Since our last update on Push to Talk, a lot has changed. Thanks to funding from the LCRCA (Liverpool City Region Combined Authority) Future Innovation Fund, we have scaled up Push to Talk to a product capable of backing the service we offer. While our challenge to connect people remains the same, we have been able to add new features to the Push to Talk buttons and change how the devices are assembled!
What has changed with Push to Talk?
Previously, the Push to Talk buttons had been produced using laser cutting and 3D printing. On a small scale, rapid prototyping technologies work well — they are affordable and excel in creating complex designs. However, we decided to go forward with injection moulding as we aim to produce Push to Talk buttons on a larger scale and move from prototype to product.
The new injection moulded buttons are made from ABS plastic (Acrylonitrile Butadiene Styrene). Despite the throwaway culture that surrounds plastic use, materials like ABS are robust and live for a long time. The benefit of this is that the buttons can be returned after use, refurbished and reused! Not only is this cost-effective, but it is a crucial step in minimising waste from an environmental perspective.
Using injection moulds also means that the production is more efficient; the buttons are sturdy, more refined and have a better surface finish. As well as being robust, ABS is a versatile material. For example, the top and bottom casing are manufactured from the same material but have a different surface finish. The top case is coloured with a white, matte, opaque pigment that is smooth and sleek. Usually, high-end products go for a gloss finish which is a complicated process for injection moulding. However, having a matte finish means that the device won’t pick up fingerprints and dirt like a gloss, adding to its reusability and longevity. The laminated stickers on the top and bottom of the button also keep it fresh and clean as they are difficult to remove. The bottom casing, while also matte, uses a smoked purple colour that is translucent. The smoked texture prevents the user from seeing the button’s components while allowing the lights within the button to be visible. This visibility is aided by the horizontal waves moulded into the bottom casing, directing the light towards the user.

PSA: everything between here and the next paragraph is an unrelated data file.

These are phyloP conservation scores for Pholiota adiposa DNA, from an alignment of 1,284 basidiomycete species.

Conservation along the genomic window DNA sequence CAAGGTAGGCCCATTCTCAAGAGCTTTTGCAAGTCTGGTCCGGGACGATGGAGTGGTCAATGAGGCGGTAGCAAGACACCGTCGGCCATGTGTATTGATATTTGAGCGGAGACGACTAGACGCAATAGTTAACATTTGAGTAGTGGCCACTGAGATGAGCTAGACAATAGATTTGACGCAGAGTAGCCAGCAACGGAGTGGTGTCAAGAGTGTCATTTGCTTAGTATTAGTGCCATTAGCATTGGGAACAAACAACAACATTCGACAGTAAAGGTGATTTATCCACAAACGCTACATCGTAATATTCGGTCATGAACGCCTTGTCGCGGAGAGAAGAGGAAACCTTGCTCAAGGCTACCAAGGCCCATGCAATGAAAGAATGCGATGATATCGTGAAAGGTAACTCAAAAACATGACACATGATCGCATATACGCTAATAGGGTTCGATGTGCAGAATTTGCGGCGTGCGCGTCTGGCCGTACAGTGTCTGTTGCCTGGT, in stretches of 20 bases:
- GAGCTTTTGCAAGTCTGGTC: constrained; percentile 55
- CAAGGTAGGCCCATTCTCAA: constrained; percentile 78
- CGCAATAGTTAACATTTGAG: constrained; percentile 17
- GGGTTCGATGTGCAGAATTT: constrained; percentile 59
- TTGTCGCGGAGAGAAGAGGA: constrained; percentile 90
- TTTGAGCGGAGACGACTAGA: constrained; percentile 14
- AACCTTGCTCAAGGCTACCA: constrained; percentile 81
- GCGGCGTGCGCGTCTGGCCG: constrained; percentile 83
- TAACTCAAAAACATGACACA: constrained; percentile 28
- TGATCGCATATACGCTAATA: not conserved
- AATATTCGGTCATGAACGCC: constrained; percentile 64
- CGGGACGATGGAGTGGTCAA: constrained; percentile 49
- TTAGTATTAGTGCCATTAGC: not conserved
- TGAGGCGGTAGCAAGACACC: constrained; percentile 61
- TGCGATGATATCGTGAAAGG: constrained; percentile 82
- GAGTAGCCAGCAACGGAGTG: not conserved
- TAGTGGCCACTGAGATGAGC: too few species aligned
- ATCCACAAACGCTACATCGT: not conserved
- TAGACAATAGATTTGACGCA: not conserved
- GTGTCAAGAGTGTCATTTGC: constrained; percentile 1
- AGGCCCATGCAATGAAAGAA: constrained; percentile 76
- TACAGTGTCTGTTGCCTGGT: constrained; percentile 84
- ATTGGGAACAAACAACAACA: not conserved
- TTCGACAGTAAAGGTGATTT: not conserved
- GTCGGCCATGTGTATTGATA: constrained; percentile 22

While functionality is our foremost concern, we wanted the device to look like something that could live (and survive) inside someone’s home. 3D printing, while robust, can have voids that make it slightly more fragile than the solid product created through injection moulding. We want the device to last, and injection moulding is the best way to achieve this.
As well as using injection moulding for the buttons, we have outsourced our PCB production and assembly. Previously, it would take one of our engineers around three weeks to create 150 PCBs. While there is nothing wrong with hand assembly, it is only sustainable if you are building a limited number of products. As we were scaling up production, it became necessary to utilise semi-automated services that we could use to our advantage rather than overestimating ourselves. The manufacturer can produce hundreds more PCBs in a much shorter time scale and test them before they’re packaged and dispatched to us. From our perspective, it is more beneficial to have someone else producing and assembling our PCBs. The yield improves, the waste is minimal, and the process is more mechanised and efficient.
One of the most significant changes is that the Push to Talk buttons now use cellular modem rather than LoRaWAN for coverage. LoRaWAN works best using a campus deployment, where you control the signal area where the gateways and devices are located. Unfortunately, England does not have the national support for LoRaWAN like other countries, such as Wales, limiting its accessibility. The device needs to function with only a power socket and a phone line, so an alternative was necessary.
Previously, using cellular modem was expensive and therefore unsuitable for a product aimed at healthcare services and everyday users. However, the data sim card market has since expanded to allow for the increase of IoT devices. The ongoing cost for a data service provider now equates to the cost of maintaining LoRaWAN equipment. By using a cellular modem, the Push to Talk buttons can function anywhere that has a mobile phone signal.
We use a Quectel BG600L-M3 multi-mode module for coverage. This technology change allows for different connection technologies, including a cellular connection. The BG600L-M3 modem also includes support for LTE Cat M1/Cat NB2. This technology is cutting edge while offering a lower cost and lower energy service. LTE Cat M1 is used for mobile phone connections and will replace 2G, so it is a feature ideal for future-proofing the Push to Talk buttons. Similarly, LTE Cat NB2, which is perfect for static devices such as our buttons, is another feature that we could use in the future. To tackle the digital divide, it’s crucial that we have hardware that works well now and will work in the future. Push to Talk aims to have an affordable, accessible device that will function in a regular home setting. By using a cellular modem, this is more achievable!
Where do we go from here?
At the moment, we are in the process of rolling out Push to Talk in partnership with healthcare services across the UK.
We want to be at the forefront of change, do you? Get in touch with our team: email@example.com.